The part of the face that affords passage for air in respiration and serves as the organ of smell.
When God created Adam, he proceeded to “blow into his nostrils the breath [form of nesha·mahʹ] of life, and the man came to be a living soul.” (Ge 2:7) This “breath of life” not only filled the lungs with air but also imparted to the body the life-force that is sustained by breathing. The breath being drawn into the body through the nostrils is essential to life; it sustains the life-force. At the Flood, “everything in which the breath of the force of life was active in its nostrils, namely, all that were on the dry ground, died.”—Ge 7:22.
The Hebrew word for nose or nostrils (ʼaph) is frequently used to refer to the entire face. Adam was sentenced to earn his livelihood from the ground ‘in the sweat of his face [literally, “nose” or “nostrils”].’ (Ge 3:19) Lot bowed down with his face (nose) to the ground before the visiting angels.—Ge 19:1.
Sensitivity in Smelling and Tasting. The olfactory area is located in the upper part of the nasal cavity, where the olfactory nerves terminate in hairlike endings; also fine endings of the trigeminal nerve are found in this area. The sense of smell in humans is very acute. According to an article in the Scientific American (February 1964, p. 42): “The sense of smell obviously is a chemical sense, and its sensitivity is proverbial; to a chemist the ability of the nose to sort out and characterize substances is almost beyond belief. It deals with complex compounds that might take a chemist months to analyze in the laboratory; the nose identifies them instantly, even in an amount so small (as little as a ten-millionth of a gram) that the most sensitive modern laboratory instruments often cannot detect the substance, let alone analyze and label it.”
The nose also plays a large part in taste. There are four primary tastes: sweet, salt, sour, and bitter. These the taste buds in the mouth recognize. But much of the flavor in food is enjoyed because of the sense of smell. For example, a person whose nostrils are stopped up finds difficulty in distinguishing between two kinds of food, as most things then taste more or less flat.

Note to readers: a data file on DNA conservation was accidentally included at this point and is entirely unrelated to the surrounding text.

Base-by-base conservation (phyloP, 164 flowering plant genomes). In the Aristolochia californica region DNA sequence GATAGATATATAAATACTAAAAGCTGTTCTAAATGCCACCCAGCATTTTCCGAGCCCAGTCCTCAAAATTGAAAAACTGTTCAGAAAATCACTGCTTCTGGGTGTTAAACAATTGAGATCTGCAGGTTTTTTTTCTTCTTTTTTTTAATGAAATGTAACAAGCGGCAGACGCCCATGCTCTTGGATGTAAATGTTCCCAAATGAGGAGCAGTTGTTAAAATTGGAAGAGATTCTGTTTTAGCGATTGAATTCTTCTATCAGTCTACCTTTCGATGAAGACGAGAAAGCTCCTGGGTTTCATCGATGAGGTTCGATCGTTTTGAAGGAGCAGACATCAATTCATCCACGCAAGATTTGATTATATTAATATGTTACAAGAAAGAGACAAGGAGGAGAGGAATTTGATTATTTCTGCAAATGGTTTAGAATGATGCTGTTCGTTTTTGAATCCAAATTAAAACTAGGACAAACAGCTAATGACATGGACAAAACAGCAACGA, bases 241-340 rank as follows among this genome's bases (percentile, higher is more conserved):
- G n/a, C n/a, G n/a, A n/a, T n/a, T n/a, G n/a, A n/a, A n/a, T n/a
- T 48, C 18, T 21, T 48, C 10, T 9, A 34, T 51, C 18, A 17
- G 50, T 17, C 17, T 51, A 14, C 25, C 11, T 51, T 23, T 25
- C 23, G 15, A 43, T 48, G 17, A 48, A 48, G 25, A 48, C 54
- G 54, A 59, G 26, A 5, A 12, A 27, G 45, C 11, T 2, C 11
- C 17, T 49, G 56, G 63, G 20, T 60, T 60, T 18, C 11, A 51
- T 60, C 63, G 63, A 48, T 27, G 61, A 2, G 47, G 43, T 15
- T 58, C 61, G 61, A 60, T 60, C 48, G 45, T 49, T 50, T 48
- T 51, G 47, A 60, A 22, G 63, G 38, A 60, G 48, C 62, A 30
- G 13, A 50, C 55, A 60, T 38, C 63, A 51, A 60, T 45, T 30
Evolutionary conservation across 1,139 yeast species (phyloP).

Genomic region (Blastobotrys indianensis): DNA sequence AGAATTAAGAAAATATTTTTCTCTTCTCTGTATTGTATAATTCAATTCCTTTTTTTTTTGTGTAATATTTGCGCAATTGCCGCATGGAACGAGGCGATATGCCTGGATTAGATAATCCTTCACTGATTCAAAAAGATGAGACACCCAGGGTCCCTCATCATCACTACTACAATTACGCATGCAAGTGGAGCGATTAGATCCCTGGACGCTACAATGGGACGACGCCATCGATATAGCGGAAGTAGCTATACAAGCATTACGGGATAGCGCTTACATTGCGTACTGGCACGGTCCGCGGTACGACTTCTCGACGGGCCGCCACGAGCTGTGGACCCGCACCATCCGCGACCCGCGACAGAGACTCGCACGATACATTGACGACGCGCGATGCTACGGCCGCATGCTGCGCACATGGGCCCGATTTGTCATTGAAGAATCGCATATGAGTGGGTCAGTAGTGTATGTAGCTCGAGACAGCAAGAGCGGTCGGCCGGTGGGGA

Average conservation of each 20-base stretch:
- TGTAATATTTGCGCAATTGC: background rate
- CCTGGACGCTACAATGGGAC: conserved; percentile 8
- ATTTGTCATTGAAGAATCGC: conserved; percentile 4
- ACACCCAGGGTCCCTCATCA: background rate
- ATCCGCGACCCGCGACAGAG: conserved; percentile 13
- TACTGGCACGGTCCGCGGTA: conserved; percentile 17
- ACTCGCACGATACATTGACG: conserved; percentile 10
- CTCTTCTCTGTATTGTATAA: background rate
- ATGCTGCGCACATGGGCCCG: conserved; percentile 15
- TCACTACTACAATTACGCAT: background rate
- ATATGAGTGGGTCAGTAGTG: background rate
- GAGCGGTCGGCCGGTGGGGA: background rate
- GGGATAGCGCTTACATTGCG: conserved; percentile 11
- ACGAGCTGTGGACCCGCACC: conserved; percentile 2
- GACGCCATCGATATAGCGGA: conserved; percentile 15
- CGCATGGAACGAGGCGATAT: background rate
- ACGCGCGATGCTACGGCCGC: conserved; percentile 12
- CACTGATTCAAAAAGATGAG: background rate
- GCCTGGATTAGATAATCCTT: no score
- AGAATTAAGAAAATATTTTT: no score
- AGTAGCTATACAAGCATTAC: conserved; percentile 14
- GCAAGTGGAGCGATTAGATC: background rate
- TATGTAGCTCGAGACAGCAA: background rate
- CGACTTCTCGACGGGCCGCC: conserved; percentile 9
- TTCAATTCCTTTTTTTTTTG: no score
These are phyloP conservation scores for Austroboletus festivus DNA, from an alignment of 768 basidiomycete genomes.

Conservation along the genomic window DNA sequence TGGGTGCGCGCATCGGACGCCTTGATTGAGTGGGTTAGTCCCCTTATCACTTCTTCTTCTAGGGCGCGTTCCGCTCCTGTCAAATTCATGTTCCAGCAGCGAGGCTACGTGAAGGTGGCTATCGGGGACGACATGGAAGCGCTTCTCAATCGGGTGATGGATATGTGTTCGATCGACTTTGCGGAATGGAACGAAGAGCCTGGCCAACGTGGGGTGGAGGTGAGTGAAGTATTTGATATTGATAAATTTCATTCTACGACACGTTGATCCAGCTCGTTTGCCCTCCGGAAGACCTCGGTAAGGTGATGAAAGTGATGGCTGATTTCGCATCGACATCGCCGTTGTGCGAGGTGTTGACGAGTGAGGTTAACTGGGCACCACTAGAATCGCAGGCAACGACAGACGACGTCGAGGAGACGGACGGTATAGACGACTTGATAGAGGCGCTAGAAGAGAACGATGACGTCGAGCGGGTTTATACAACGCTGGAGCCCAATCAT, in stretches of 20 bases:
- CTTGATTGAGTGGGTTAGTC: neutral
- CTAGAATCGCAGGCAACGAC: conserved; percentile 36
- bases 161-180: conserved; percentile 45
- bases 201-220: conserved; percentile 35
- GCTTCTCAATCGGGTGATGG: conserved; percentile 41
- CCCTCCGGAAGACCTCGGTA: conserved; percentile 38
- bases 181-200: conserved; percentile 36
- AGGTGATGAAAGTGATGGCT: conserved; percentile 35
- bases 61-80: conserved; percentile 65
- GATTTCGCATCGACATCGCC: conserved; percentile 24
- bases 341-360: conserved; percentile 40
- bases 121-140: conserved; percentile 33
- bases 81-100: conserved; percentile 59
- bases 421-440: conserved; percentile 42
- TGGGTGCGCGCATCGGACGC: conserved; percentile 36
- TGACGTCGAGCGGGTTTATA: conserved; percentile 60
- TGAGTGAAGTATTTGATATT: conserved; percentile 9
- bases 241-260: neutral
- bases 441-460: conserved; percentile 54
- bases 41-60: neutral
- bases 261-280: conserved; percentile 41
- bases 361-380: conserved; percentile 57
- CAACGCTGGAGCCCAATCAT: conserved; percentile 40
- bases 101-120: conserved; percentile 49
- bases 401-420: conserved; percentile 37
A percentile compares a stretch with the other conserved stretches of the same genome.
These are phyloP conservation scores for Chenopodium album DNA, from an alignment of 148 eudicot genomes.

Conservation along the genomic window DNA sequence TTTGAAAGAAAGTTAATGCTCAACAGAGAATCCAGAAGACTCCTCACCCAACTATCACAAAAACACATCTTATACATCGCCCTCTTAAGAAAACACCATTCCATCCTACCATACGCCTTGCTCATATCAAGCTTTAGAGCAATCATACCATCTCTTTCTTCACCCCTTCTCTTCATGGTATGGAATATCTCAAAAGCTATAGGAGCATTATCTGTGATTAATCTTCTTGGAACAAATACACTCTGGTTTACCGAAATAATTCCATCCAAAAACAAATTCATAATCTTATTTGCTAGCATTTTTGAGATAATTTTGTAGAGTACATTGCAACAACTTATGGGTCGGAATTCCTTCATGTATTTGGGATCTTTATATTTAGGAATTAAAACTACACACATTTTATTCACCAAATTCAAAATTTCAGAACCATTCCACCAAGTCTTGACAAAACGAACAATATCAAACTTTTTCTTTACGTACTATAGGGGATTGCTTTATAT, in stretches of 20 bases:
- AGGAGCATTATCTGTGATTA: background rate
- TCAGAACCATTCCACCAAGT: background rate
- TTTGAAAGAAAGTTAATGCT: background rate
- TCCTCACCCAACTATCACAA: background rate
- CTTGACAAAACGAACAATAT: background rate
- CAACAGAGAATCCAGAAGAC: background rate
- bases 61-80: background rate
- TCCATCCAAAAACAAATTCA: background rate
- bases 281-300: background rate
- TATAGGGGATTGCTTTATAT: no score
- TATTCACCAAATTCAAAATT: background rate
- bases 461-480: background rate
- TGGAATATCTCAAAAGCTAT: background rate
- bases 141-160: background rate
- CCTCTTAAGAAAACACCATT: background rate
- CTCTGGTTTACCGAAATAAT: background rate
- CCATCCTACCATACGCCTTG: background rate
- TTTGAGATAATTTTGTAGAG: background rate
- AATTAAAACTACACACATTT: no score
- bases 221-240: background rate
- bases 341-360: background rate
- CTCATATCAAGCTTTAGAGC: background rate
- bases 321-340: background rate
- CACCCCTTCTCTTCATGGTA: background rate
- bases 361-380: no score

Beauty. Being located so prominently, a well-formed nose contributes greatly to facial beauty. In The Song of Solomon (7:4), the Shulammite girl’s nose being likened to “the tower of Lebanon” may have reference to the symmetry of her nose as adding dignity and beauty to her face. God required that Israel’s priests, because they were his representatives before the people, be without blemish, one of the requirements being that no priest should have a slit or mutilated nose.—Le 21:18.
Illustrative and Figurative Uses. The word for nose or nostril (ʼaph) is often used figuratively for anger (because of the violent breathing or snorting of an enraged person). (See ANGER.) It is also employed with reference to Jehovah’s action because of his anger (Ps 18:8, 15), or when he exerts his powerful active force.—Ex 14:21; 15:8.
The disgusting idolatry into which Israel fell was a cause for the burning anger of Jehovah against them, which he expressed through the prophet Isaiah, saying: “These are a smoke in my nostrils, a fire burning all day long.”—Isa 65:5.
Proverbs 30:32, 33 states: “If you have acted senselessly by lifting yourself up, and if you have fixed your thought upon it, put the hand to the mouth. For the churning of milk is what brings forth butter, and the squeezing of the nose is what brings forth blood, and the squeezing out of anger is what brings forth quarreling.” This strongly emphasizes the trouble that can be caused by one who speaks wrongly or who harbors up anger or lets it out unrestrained. Here, in a play on words, “anger” is the dual form of the word for “nose.”